Recently their activities against severe acute respiratory syndrome (SARS) have been recognised 8. Literature has also shown the use of ribavirin to cure rabies in combination with other drugs ketamine, midazolam and amantadine 9, 10. It was first synthesized in 1970 and reported to have antiviral activity in 1972 11. It works by interference with duplication of the viral genetic material as it resembles building blocks of RNA molecule. Structurally it is a RNA nucleotide analogue having a natural sugar moiety ribose linked to a non-natural base resembling purines. Its mechanism of action is still not well understood. Ribavirin is unique in this regard as it is clinically active against viruses form different families with no sequence homology 12. Derivatization of ribavirin can lead us to the development of novel antiviral and other drugs.
Metals and their compounds have been used throughout history to treat many kinds of illness including bacterial, fungal, viral, leishmanial infections and other disorders 13. The field of organometallic medicinal chemistry gained its boom after the discovery of first metallic anticancer drug cisplatin when it became the field of choice for many synthetic medicinal chemists. Since the Bronze Age tin and its compounds were used in variety of fields including medicine. They have shown their potential as antitumor and antimicrobial agents and also been investigated for anti-trypanocidal activity 14. Recently tin ethyl etiopurpurin were reported to be used for curing age related macular degeneration 15. Zinc, copper and iron are essential trace minerals required for normal functioning of our body. The deficiency of the above three metals in the human body leads to abnormal growth, decreased immunity, and especially without iron life is difficult to imagine as it is responsible to transport oxygen to each and every cell of our body 16.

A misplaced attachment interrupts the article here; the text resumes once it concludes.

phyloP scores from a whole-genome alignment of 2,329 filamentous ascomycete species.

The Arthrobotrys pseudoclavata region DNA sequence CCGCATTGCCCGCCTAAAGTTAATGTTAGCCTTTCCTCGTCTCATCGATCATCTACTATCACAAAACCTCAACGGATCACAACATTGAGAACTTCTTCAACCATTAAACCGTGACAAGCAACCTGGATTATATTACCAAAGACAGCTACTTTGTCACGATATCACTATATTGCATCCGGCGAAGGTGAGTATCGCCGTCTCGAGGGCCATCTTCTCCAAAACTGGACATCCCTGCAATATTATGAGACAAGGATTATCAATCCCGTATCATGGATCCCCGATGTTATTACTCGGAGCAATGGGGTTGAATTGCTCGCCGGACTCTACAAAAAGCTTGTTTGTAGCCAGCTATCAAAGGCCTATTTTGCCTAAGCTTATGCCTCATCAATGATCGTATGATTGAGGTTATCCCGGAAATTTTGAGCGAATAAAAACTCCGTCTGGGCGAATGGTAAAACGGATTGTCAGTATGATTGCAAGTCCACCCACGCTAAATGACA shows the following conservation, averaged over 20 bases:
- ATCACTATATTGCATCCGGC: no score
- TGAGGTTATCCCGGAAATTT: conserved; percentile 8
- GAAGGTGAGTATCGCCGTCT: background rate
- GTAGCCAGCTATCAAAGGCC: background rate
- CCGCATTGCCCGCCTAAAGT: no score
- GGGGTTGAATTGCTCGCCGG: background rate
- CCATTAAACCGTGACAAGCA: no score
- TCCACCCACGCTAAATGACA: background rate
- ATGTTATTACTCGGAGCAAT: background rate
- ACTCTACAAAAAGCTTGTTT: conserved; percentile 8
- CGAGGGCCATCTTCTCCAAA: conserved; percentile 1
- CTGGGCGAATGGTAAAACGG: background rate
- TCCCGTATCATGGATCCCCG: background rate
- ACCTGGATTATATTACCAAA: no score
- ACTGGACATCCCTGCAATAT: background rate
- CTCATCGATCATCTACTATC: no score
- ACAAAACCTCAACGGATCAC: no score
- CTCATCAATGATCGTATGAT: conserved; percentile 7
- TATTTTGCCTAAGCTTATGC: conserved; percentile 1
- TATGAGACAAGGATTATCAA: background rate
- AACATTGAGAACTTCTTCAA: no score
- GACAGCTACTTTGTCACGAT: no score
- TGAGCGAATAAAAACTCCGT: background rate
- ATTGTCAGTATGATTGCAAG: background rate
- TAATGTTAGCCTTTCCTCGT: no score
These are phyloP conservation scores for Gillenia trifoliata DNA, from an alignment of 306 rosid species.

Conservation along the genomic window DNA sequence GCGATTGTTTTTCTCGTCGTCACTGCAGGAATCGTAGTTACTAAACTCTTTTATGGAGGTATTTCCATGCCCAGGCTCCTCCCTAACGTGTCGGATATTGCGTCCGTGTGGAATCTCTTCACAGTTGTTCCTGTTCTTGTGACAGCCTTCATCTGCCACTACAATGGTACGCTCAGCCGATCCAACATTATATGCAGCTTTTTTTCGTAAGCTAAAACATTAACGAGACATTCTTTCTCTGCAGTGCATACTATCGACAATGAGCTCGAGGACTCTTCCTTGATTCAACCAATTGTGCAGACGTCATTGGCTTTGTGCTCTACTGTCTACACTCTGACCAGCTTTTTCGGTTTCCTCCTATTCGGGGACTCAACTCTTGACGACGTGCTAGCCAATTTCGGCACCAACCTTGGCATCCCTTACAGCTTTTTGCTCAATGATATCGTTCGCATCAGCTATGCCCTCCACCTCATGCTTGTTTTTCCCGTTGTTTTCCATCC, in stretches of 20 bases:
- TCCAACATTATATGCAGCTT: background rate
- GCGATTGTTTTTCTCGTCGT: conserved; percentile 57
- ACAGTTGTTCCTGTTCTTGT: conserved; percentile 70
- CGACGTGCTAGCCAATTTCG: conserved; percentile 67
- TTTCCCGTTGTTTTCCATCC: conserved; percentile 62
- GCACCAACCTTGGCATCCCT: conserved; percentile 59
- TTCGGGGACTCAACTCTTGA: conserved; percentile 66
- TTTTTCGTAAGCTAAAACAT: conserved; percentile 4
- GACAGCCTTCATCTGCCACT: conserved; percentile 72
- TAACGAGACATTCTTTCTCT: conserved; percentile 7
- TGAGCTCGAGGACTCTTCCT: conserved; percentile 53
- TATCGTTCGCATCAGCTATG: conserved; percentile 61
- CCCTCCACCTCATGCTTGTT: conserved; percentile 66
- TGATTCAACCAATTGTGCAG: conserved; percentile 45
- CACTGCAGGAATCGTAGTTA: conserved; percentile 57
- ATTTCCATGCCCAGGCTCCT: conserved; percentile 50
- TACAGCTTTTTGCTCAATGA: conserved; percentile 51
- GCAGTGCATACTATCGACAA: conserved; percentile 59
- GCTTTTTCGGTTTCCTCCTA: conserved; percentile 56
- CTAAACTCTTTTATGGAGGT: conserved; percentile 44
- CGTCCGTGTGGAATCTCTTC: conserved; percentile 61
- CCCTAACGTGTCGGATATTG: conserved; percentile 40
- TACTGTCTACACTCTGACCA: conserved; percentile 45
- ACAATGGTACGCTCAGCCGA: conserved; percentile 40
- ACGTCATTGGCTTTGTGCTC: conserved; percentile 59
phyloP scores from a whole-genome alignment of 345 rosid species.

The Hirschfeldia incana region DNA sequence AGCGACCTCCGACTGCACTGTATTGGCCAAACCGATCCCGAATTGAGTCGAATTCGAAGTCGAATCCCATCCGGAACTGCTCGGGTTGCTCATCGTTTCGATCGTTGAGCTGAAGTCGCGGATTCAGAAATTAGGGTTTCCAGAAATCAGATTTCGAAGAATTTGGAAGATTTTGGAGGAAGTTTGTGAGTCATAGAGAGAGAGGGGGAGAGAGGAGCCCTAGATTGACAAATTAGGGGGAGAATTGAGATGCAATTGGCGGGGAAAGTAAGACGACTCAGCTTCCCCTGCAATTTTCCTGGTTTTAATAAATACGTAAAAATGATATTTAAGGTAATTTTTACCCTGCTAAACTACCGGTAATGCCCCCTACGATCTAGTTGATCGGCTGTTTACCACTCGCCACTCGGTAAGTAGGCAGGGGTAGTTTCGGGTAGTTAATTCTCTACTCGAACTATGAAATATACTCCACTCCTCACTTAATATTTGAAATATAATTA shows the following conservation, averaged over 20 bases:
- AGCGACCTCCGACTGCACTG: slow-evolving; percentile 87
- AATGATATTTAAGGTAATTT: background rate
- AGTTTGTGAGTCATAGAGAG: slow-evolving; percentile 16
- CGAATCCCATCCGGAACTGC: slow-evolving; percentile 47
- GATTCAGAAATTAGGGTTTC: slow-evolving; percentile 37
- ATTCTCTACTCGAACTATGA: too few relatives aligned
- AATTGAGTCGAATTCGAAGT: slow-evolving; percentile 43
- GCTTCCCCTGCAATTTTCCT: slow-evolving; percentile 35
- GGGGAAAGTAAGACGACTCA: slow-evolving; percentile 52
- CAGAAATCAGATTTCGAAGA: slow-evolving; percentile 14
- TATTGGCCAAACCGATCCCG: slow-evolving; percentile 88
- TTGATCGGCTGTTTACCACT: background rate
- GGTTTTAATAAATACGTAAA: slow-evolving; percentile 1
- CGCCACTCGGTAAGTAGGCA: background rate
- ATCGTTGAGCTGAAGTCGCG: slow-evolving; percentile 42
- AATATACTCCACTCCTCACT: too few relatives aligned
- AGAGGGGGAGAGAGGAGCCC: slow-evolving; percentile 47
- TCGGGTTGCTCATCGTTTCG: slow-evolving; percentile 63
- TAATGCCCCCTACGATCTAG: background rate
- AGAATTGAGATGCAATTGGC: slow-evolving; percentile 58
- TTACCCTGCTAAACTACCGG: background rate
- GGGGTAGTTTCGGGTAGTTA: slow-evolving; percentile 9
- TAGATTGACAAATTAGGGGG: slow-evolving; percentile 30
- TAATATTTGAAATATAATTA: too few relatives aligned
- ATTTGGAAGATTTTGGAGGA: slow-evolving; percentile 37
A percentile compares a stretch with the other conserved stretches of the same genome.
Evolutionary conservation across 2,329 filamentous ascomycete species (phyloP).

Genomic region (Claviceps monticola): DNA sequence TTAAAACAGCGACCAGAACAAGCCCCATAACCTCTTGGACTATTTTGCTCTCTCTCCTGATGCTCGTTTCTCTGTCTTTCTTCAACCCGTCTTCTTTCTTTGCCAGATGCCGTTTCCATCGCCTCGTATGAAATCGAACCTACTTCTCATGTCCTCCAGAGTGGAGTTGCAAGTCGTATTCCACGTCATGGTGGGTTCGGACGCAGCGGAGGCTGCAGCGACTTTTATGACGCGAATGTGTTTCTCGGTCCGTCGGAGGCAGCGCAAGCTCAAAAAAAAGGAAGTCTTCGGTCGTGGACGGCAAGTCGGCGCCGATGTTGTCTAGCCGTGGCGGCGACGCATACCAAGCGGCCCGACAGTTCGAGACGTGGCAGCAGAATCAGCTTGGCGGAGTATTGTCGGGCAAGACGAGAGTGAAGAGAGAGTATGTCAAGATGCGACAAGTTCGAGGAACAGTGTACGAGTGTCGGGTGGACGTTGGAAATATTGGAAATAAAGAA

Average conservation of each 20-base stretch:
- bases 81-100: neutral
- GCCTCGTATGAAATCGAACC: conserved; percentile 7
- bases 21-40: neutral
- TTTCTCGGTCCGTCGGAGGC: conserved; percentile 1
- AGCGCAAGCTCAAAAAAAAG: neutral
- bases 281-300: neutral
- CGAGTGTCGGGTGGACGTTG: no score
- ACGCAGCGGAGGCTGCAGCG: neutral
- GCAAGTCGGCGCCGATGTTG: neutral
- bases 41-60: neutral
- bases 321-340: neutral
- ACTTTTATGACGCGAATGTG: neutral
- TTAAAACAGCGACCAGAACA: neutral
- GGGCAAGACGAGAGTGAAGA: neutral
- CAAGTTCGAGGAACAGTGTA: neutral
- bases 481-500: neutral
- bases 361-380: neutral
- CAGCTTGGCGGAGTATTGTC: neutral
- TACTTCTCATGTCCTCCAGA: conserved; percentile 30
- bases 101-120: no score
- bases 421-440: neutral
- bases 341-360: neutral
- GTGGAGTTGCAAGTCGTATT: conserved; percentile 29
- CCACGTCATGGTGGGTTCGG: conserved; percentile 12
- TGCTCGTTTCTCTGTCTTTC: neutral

Many complexes of Zn, Cu and Fe have been synthesized with various marketed drug and other biologically active moieties and the incorporation of these metal to them have effectively enhanced their therapeutic potentials 17, 18. The earliest recorded medicinal use of antimony was by ancient Egyptians who used it to treat fevers and skin irritations and during the twentieth century its compounds were used as first line therapy for the treatment of leishmaniasis 19. Anticancer activities of antimony compounds have also been reported in literature 20. Present work describes the synthesis, spectroscopic characterization of organotin, zinc, copper, iron and antimony complexes of ribavirin followed by their in-vitro antibacterial, antifungal activities.